Next time you run to the grocery store for bread and milk, you might find yourself staying for a champagne tasting. Or seduced by Comice Pears. Or perhaps you’ll just stay home and cook the elicoidali pasta and mascarpone cheese from your Blue Apron box.
The digital age has changed how we shop for everything, and now food is front and center on the disruption list.
It’s hard being an old-fashioned grocery store these days. Adults, for the first time since such data was recorded, are spending more money eating out than cooking in. But even when they do buy their food, the market is enduring what analysts coldly call “grocery channel fragmentation.”
Pam Danziger, a luxury goods expert, said simply that young eaters are on the hunt for something “distinctive and different.”
Small, boutique food shops that are part-restaurant, part-brew pub, part-exotic grocer are all the rage.
“I find more and more that millennials are looking for special experiences,” said Danziger, author of the book Shops That Pop. “They are not just looking for products. They want a better quality service experience from people who really know their stuff.”
They don’t just want a good pear. They want to know why that pear goes great with that salad. And they might even want to know who grew that pear.
“There’s nothing like going to specialty wine store where [workers] can really advise you on what you are getting,” she said. “This has happened with food now.”
It’s not just happening in hip urban areas on the coasts. Danziger points to small independent food retailers, like Dorothy Lane Market, in Dayton, Ohio, (with its Comice “Holiday Pear”) as examples of a national trend that seems to have staying power.
The do-everything grocery store is struggling to stay relevant in this environment — that’s why shopping carts have cupholders for craft microbrews sold by the growler now — but don’t make the mistake of thinking huge grocers have always ruled the food world. They are a relatively recent development, dating back to the 1930s, when food preparation time shrank as more women entered the work force. Specialty grocers echo a time before that, Danziger said, when everyone “bought local.”
“In the 30s, everyone went to the local butcher,” she said. “What is old is new again.”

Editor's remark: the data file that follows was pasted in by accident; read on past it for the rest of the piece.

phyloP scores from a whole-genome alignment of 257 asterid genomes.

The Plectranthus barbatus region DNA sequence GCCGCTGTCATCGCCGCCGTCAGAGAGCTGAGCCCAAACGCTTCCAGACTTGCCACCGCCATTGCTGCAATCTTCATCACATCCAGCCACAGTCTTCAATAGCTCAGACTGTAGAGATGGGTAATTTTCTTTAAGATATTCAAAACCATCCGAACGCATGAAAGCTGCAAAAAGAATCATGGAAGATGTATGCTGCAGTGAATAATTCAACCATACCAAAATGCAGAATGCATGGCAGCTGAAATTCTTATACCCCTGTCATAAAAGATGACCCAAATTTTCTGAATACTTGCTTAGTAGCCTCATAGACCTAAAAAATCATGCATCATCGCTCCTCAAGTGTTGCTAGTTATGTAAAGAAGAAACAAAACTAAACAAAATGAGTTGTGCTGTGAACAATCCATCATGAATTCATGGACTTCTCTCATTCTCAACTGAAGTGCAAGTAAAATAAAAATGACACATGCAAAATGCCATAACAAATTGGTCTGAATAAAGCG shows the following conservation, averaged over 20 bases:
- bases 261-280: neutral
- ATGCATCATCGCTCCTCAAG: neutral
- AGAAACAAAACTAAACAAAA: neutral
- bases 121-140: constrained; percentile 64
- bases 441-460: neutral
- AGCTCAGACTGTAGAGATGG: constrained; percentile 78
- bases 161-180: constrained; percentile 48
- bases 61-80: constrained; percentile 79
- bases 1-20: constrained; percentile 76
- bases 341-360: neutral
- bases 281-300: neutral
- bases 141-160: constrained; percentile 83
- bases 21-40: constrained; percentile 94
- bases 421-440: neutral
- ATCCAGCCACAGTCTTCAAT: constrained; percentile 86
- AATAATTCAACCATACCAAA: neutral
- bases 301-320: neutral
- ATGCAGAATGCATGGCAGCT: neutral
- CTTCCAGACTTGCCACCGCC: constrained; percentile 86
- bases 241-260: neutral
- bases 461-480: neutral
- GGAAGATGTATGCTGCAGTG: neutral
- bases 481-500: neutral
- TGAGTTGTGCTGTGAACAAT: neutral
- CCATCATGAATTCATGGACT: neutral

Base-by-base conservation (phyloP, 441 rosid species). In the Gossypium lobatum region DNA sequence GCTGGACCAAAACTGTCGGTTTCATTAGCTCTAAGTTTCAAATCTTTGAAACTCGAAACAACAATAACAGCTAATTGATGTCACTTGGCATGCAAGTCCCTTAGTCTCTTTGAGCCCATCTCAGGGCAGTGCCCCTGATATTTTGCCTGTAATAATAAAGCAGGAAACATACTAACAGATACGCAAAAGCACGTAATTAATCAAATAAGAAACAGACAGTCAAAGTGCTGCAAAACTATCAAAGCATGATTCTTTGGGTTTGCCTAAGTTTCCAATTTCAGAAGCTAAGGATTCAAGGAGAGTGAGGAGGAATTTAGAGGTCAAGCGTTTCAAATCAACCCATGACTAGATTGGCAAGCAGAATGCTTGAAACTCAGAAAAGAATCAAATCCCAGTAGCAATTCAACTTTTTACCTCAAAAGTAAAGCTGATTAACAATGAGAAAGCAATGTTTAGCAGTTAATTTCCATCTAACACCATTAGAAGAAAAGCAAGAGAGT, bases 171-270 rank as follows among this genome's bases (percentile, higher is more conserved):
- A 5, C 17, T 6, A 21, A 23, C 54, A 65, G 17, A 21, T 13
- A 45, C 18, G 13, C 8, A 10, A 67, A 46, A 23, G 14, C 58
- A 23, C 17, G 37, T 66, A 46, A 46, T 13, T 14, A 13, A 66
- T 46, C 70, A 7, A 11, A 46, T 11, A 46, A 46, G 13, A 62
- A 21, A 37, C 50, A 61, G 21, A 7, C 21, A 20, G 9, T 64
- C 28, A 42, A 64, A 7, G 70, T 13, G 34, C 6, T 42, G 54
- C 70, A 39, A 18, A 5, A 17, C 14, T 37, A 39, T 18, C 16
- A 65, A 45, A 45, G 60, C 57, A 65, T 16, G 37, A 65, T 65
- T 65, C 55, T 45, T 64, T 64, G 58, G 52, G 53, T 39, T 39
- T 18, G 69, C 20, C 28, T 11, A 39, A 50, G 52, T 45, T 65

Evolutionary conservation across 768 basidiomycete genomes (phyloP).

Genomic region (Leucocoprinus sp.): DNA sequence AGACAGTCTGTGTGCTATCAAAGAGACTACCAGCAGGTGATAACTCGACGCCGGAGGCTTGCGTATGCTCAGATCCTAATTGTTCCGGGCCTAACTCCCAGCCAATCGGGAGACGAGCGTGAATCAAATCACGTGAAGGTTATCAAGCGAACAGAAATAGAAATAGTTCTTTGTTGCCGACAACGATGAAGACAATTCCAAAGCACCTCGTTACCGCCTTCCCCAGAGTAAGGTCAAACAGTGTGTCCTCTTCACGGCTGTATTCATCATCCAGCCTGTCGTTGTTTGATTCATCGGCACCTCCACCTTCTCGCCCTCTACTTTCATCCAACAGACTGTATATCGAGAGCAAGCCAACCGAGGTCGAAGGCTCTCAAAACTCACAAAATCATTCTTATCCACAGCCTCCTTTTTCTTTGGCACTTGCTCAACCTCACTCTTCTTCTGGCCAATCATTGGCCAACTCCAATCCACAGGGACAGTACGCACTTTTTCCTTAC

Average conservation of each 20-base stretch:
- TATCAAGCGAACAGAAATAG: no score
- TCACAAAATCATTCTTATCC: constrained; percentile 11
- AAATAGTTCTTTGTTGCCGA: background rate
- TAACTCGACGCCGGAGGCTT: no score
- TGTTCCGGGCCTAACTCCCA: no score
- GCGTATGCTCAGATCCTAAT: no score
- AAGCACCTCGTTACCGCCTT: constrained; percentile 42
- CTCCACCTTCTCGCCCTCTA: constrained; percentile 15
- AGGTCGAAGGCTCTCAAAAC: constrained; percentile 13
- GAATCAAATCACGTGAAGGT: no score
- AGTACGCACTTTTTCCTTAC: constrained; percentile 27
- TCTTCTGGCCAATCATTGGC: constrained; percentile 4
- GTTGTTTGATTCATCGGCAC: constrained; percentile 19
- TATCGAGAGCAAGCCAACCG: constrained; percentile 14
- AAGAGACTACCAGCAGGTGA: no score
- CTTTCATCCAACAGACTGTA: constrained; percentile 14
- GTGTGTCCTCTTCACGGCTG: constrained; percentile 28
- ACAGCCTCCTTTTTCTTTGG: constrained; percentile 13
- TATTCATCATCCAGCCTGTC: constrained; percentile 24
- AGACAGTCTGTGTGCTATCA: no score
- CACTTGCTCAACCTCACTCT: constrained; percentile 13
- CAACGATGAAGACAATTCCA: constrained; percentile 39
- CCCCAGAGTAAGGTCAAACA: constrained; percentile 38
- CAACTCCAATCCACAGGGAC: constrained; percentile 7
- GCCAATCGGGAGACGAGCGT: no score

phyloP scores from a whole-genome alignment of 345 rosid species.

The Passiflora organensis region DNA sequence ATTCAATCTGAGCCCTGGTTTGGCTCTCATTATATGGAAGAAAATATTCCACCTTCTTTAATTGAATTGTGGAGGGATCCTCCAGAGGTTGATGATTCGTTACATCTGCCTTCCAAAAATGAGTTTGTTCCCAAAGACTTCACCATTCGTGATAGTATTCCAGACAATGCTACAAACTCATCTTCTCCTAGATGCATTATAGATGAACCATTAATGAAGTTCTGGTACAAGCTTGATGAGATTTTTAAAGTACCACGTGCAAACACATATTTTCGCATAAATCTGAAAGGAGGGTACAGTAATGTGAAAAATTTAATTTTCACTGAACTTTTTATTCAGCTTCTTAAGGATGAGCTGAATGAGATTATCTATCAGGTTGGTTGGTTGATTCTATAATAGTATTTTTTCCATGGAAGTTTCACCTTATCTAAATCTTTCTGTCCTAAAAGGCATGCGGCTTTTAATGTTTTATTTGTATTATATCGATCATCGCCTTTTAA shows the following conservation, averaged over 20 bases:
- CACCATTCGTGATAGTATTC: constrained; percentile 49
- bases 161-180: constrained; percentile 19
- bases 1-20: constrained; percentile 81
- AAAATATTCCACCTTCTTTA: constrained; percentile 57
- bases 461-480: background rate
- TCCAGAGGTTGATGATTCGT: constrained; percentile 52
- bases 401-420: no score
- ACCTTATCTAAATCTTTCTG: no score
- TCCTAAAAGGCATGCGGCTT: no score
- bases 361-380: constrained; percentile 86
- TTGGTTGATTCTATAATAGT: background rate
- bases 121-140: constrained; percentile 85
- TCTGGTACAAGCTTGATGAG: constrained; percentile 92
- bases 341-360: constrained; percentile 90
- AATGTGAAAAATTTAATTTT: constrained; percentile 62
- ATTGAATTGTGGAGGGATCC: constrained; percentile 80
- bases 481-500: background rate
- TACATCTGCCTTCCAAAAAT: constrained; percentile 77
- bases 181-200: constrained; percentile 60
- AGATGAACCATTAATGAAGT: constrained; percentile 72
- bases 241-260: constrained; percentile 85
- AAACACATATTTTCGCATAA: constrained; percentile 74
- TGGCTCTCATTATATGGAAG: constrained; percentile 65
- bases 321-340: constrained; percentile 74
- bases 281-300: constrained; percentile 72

Web-Surfing for Groceries?
Well, not everything. On the other end of the digital spectrum, consumers are increasingly skipping the shopping trip altogether and letting the specialty groceries come to them.
Home delivery isn’t new either: Firms have been trying to find the right formula to ship cereal and produce to homes since the beginning of internet time (Remember Webvan? Perhaps you’re not old enough). Blue Apron and competitors like Hello Fresh and Plated seem to have hit on a winning formula by combining the convenience of delivery with the quest for special experiences.
Unless you’re living under a rock or are over 38, meal-in-a-box firms neatly package ingredients and recipes with dry ice, and send it to your home with simple preparation instructions. For about $10, a fairly small meal and about 30 minutes of work, aspiring chefs can feel like culinary experts.
The rise of the meal-in-a-box business has been meteoric. Blue Apron said it delivered 500,000 boxed meals in 2013, and now it delivers 8 million boxed meals a month. HelloFresh, a German competitor, is eyeing a possible public offering next year.
“I don’t think we’ve seen shopping change so dramatically ever,” Marty Siewert, senior vice president for consumer and shopper analytics at Nielsen, told the Wall Street Journal. “Those things in the past that have been real drivers for grocery in terms of freshness and quality aren’t the key drivers for millennials.”
All these changes are occurring against a dramatically different grocery landscape. The Food Marketing Institute’s annual report is full of data showing how grocery shopping is in the midst of a revolution. For example, the days of one member of a household buying the food at one nearby grocery store are essentially over, the FMI said.
“Shoppers increasingly rely on a broader number of less traditional channels, or claim no retailer as a primary store,” it noted in its report.
Meanwhile, the majority of households now employ “co-shopping” or “shared shopping.” That means both partners in a marriage buy groceries — often because one doesn’t agree with the other’s taste in food, the report said. That means more trips to more stores.
“Traditional grocery store as a primary channel has dipped to just below half of all shoppers,” the report said.
Online shopping is still small but growing. While only 5% of shoppers say they use online-only retailers “regularly,” another 15% say they have done so occasionally, up from 11% in 2015. When you ask only millennials, the market segment uptake is even more impressive: 28% of those 18 to 37 have bought groceries online.
Digital is driving food shopping in other ways, too. Nearly 60% of millennials say they use digital coupons, and 66% say they look up recipes online while shopping. (If you’re looking for frugal meals, by the way, try this 16-cent breakfast.)
And lest you think they are only shopping for high-end arugula, one factor still trumps all others for food shoppers both young and old: price. That holds true for co-shoppers and specialty shoppers alike. All those groups say lower prices are the biggest factor in where they’ll shop, with nearly twice as many shoppers prioritizing savings over variety and quality.
Still, Danziger is sure that food consumers want more than iceberg lettuce and white bread, and the retailers who give them better experiences will survive the changes.
“People are looking for a higher quality of life, that’s what this is all about,” she said. “Retail success will be less about what you sell and more about how you sell it.”
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